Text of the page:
Targeted ads are here to stay. But so is a consumer’s right to privacy.
“The FTC recognizes that targeted advertising benefits consumers,” said the FTC's director for the Bureau of Consumer Protection, Jessica Rich, at AdExchanger’s Industry Preview on Wednesday. “The business model clearly benefits consumers and we have no interest in jeopardizing it.”
While the FTC is fine with the practice of targeting ads, it’s wary about the way advertisers collect and use data. For instance, the FTC knocked
Google for how it used Gmail information for its defunct social network, Google Buzz. It also penalized a flashlight app that sold user data it claimed it would only use internally.
Of course, advertisers still prefer to self-regulate – which Rich supports.
“I am a big fan of self-regulation,” Rich told AdExchanger after her talk. “In part, that’s because self-regulation can be more responsive to market changes. But it’s every important that the current self-regulation cover the different ways that tracking and personalization is happening.”
That means that advertising companies should self-regulate at the pace of technology. New technologies like cross-device tracking, personal identifiers and device IDs – all of which can be more persistent than cookies and pose privacy concerns – need to be addressed by the industry as they occur, she said.
One new technology that might require regulation is
Verizon’s so-called zombie cookie, an identifier inserted into web traffic thatcan supposedly resurrect dead cookies. Rich declined to speak on this issue, saying the FTC doesn’t comment on company practices until it decides to take action.
The FTC evaluates advertising practices based on the benefits and harms for consumers as well as the marketplace at large. The FTC’s Bureau of Economics examines the effects, but for issues of privacy the FTC looks to broader data sources.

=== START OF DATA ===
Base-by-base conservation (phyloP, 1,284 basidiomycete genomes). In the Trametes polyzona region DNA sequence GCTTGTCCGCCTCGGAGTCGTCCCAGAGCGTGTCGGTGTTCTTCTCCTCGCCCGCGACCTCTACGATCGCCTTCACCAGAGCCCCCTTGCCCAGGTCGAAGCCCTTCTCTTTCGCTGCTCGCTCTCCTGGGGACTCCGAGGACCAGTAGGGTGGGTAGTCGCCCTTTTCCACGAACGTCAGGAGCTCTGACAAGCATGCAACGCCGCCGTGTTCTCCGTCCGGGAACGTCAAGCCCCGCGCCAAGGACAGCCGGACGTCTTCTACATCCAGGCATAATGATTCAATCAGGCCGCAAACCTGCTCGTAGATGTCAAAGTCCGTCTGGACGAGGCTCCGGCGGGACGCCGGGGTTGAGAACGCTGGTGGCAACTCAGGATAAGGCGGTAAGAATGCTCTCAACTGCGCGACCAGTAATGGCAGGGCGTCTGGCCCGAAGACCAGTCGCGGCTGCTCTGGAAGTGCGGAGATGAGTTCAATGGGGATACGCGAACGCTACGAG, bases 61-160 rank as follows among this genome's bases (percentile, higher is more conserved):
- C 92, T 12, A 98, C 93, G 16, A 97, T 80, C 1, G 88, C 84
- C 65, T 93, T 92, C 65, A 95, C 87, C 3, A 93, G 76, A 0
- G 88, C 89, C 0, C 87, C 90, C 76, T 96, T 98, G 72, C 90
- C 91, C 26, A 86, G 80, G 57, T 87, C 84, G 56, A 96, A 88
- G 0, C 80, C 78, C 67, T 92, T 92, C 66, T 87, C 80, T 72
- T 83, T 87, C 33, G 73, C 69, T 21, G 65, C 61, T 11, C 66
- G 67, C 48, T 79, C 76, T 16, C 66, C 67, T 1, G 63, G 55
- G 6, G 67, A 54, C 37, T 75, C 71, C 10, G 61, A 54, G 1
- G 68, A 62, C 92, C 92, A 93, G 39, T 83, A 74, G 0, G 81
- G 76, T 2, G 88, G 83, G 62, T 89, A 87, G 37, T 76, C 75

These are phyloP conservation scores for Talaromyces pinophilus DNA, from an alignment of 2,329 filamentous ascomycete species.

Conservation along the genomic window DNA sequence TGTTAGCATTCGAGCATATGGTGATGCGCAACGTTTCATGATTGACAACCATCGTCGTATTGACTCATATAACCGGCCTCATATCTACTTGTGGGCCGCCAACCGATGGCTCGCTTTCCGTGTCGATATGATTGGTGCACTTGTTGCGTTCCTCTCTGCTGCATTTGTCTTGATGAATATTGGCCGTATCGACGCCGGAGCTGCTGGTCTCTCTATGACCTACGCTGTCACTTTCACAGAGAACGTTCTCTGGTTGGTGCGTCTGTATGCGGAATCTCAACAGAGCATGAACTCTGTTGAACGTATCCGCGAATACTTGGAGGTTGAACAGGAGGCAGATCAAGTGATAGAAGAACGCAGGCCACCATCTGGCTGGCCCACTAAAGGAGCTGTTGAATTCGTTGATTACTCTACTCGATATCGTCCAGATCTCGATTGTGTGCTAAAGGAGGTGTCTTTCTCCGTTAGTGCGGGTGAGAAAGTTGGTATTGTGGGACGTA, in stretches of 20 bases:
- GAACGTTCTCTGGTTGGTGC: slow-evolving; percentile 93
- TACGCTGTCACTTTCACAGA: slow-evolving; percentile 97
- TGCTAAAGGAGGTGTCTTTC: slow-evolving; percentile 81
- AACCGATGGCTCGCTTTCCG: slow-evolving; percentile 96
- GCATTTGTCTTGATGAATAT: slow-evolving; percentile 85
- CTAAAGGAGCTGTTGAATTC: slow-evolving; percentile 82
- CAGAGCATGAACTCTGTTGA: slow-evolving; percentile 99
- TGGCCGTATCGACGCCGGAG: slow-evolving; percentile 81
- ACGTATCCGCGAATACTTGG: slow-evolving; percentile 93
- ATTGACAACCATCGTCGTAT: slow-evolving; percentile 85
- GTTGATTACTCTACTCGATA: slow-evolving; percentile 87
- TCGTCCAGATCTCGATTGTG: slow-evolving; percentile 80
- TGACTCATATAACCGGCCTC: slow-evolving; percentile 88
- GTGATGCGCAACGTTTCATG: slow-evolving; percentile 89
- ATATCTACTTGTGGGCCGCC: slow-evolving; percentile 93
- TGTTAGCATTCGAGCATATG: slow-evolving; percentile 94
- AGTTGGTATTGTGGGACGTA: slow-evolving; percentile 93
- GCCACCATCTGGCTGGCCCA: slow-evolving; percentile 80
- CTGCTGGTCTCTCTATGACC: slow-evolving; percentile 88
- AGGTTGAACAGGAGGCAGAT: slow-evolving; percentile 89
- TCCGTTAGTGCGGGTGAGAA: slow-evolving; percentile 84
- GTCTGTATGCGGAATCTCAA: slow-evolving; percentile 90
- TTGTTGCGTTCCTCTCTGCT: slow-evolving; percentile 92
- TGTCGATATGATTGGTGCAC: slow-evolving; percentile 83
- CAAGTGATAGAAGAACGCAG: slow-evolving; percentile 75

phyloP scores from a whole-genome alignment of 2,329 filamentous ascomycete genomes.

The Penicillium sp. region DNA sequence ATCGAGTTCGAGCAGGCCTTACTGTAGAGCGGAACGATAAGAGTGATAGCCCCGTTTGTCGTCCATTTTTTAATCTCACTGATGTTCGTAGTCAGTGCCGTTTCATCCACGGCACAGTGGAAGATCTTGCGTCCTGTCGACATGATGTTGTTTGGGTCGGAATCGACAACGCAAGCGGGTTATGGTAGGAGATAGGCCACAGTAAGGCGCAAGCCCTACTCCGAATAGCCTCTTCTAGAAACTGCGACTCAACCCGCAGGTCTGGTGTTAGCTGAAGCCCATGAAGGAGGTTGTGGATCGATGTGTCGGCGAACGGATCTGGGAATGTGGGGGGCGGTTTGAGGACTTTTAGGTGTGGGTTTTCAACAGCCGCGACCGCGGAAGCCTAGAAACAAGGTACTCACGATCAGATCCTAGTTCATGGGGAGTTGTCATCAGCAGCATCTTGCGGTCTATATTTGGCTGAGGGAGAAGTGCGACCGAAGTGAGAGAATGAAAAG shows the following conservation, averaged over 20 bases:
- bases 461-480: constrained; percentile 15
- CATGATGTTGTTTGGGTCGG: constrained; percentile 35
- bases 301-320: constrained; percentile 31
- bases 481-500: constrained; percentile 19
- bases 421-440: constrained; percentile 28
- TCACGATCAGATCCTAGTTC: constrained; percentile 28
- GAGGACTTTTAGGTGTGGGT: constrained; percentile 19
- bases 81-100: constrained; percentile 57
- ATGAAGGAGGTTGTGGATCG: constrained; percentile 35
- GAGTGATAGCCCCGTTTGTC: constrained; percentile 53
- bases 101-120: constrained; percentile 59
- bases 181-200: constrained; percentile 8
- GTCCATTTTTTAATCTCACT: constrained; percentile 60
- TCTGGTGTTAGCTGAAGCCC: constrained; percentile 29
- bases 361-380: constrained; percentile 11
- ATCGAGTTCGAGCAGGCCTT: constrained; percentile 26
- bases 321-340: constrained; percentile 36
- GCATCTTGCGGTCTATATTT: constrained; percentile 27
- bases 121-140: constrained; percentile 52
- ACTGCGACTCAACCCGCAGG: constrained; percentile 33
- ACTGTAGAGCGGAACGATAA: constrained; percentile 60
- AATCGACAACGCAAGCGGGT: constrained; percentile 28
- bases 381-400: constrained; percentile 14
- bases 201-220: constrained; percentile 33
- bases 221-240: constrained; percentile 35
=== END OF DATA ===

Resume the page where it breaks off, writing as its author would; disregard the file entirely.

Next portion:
It is each company’s own responsibility to make sure claims about how it collects, uses and shares data are “truthful and complete,” Rich said during her presentation. If partners misuse company data, the original company is responsible too.
“This means you will have to work with other companies that handle or share data to make sure their claims are consistent to yours,” Rich said, adding that sharing any sensitive data, like health or financial information, should strictly be opt-in. Additionally, the FTC doesn’t approve of semantic games companies occasionally play, like defining “health information” as hospital records.
For companies that want to keep their customers' trust, regulation can be a far less powerful tool than the voice of the customer. Changes to privacy policies, for example, often earn more ire from users than they do from regulators.
Rich said companies who want to maintain consumer trust should implement privacy by design, transparency and sound data security and disposal.
The same standards apply to advertising technology companies of which most consumers have never heard. Rich noted Acxiom’s consumer-facing website aboutthedata.com, which allows consumers to view the targeting segments associated with them, as a decent start. But those solutions need to keep pace with new technologies that emerge, like device fingerprinting, cross-device tracking and personal identifiers..